West View man's 'weird history' book on witches earns national honor
A lifelong history buff, Thomas White always has been drawn to what he affectionately calls “weird history.”
His slant away from the mainstream of local history led him to an Award of Merit from the American Association of State and Local History, or AASLH, for his book “Witches of Pennsylvania: Occult History and Lore.”
The 112-page book, published last year by The History Press, begins with a witch trial presided over by William Penn in 1684 and continues through history all the way to modern urban legends.
White, 39, is a West View resident who grew up in Ross Township. He graduated from North Hills High School in Ross in 1993 and from La Roche College in McCandless in 1997. White is the archivist and curator of special collections at Duquesne University in Pittsburgh.
The award will be presented Sept. 19 at the AASLH annual meeting in St. Paul, Minn.
“It was great to be nominated for it and to win this award,” said White, noting that his book is kind of an unusual topic.”
That just made it unique and helped grab the attention of AASLH voters.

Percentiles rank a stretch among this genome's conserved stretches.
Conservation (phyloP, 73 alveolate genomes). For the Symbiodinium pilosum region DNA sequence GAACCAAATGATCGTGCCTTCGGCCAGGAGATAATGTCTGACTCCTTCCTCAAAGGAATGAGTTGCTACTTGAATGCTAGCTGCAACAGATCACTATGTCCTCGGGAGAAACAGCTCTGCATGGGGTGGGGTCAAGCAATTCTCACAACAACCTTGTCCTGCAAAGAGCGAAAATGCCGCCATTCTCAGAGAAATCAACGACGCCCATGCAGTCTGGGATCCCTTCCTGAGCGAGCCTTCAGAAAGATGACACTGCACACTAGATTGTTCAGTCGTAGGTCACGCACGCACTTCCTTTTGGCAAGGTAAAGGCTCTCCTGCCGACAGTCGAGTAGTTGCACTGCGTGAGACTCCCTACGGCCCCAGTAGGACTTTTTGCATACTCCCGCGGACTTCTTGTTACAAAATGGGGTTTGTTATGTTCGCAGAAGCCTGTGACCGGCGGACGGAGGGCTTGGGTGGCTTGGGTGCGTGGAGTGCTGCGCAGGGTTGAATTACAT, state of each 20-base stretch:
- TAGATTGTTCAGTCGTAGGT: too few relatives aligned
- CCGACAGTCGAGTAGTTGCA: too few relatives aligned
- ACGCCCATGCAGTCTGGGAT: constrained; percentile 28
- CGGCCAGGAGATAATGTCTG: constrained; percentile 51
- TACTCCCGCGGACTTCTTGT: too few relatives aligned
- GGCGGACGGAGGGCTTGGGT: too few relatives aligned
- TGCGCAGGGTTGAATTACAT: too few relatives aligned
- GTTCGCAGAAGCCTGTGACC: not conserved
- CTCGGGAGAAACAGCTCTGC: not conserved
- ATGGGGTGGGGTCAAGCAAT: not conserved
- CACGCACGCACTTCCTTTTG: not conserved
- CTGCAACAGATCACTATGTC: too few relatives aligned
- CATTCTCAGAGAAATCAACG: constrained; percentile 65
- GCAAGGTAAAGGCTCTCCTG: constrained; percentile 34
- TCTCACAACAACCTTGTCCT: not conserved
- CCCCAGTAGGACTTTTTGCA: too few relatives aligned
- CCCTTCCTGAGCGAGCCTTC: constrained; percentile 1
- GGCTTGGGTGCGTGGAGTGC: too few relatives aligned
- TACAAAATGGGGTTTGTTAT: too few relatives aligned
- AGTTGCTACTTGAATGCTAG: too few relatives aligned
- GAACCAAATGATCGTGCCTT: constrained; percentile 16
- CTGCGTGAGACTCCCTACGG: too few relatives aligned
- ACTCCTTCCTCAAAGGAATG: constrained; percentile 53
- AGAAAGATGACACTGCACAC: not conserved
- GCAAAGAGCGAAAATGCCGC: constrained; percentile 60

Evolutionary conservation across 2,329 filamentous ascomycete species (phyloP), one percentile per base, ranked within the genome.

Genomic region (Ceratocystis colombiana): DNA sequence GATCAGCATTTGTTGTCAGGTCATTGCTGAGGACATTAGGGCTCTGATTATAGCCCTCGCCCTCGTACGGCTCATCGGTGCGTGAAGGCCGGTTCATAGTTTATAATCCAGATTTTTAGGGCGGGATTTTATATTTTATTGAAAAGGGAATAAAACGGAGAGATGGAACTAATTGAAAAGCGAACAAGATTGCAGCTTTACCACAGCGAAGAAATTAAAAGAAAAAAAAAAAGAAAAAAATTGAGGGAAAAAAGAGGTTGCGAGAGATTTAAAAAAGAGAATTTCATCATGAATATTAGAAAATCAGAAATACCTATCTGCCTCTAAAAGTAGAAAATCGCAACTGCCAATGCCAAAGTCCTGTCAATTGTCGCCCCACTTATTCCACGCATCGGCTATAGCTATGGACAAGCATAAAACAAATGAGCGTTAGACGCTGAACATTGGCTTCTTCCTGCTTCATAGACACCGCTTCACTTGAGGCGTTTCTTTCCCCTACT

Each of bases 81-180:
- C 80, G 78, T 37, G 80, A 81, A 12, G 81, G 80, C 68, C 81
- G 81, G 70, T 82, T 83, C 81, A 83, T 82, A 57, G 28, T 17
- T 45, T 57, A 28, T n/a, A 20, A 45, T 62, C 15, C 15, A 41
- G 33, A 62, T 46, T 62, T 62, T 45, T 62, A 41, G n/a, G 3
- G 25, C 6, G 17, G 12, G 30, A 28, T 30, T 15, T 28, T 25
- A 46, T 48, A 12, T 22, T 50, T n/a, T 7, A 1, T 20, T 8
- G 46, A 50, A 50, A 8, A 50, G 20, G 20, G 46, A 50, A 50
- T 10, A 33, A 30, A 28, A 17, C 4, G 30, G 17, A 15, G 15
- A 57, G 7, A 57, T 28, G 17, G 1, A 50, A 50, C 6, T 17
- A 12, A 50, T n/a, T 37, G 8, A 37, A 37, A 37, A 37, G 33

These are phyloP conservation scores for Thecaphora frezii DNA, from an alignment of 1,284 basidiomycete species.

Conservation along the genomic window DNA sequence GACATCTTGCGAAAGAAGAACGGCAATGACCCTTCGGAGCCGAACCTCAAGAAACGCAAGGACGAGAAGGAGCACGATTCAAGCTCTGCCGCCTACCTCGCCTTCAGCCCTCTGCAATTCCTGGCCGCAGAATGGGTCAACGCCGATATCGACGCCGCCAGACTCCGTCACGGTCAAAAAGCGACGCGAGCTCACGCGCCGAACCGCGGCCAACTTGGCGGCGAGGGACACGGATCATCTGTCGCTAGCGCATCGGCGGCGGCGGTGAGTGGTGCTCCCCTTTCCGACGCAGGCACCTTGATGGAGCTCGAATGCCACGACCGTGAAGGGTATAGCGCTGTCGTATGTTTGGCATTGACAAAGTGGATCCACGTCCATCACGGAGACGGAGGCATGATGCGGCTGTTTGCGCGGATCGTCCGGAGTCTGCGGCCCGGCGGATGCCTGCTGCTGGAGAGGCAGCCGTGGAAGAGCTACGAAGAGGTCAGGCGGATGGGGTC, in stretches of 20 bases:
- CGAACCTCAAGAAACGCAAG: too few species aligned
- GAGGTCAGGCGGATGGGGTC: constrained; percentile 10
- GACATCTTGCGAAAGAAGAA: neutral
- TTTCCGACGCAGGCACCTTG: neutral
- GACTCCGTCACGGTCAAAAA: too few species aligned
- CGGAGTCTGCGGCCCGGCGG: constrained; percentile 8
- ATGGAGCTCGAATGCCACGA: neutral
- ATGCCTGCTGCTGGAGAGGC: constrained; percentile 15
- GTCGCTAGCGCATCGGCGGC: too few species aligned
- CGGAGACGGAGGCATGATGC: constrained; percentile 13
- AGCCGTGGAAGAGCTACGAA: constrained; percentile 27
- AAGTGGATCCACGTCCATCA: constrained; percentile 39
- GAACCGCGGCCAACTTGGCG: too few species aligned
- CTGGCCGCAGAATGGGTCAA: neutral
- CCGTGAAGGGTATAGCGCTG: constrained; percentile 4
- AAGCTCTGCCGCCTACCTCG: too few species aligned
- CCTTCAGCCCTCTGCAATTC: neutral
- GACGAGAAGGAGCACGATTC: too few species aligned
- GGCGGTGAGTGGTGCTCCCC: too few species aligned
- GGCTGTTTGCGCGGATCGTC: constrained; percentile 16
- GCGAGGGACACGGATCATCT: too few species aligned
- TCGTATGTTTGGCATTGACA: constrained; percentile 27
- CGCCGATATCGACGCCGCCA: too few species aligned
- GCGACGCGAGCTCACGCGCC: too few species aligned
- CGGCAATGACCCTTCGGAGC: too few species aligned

“What we liked about it is it wasn't traditional,” said AASLH regional representative Terri Blanchette, an Ohio Township resident who combs through Pennsylvania; Washington, D.C.; and Delaware to nominate books in her region.
Nominated titles then are voted on by a committee at the group's headquarters in Nashville, Tenn. A total of 77 Awards of Merit were given out nationwide this year.
Blanchette said White's book fits in a modern niche. With many television shows and movies focusing on zombies, vampires, cults and similar topics, White's book touched a nerve within popular culture.
“It's a topic of interest,” Blanchette said. “All the while, it's told in a nonsensationalized manner. It's responsible and well researched — really a well-written book.”
White, who has written seven books, said he came across tales of witchcraft in his 15 years of researching local history. Some, such as the William Penn trial and the infamous murder of Nelson Rehmeyer after he allegedly hexed a trio of men in 1928, were easy to research.
Other times, White had to know what he was looking for, like when a Bryn Mawr woman summoned him to take a look at a metal plate found buried 10 feet below the ground. It turned out to be the page of a spell book and was inscribed with a charm to make the farm yield the treasures of the earth.
“It was a part of life back then, like a folk religion,” White said. “You can learn a lot about cultural and social history by looking at legends.”
White is quick to point out that the stereotypical vision of a woman in a cone-shaped hat riding a broom does not do the subject matter of his book justice. Rather, it is a historical look at the mystical ideas brought over by mostly German settlers, who kept excellent records, and how those ideals, people and the notion of local witchcraft evolved.
Ed Phillipps is a freelance writer for Trib Total Media.
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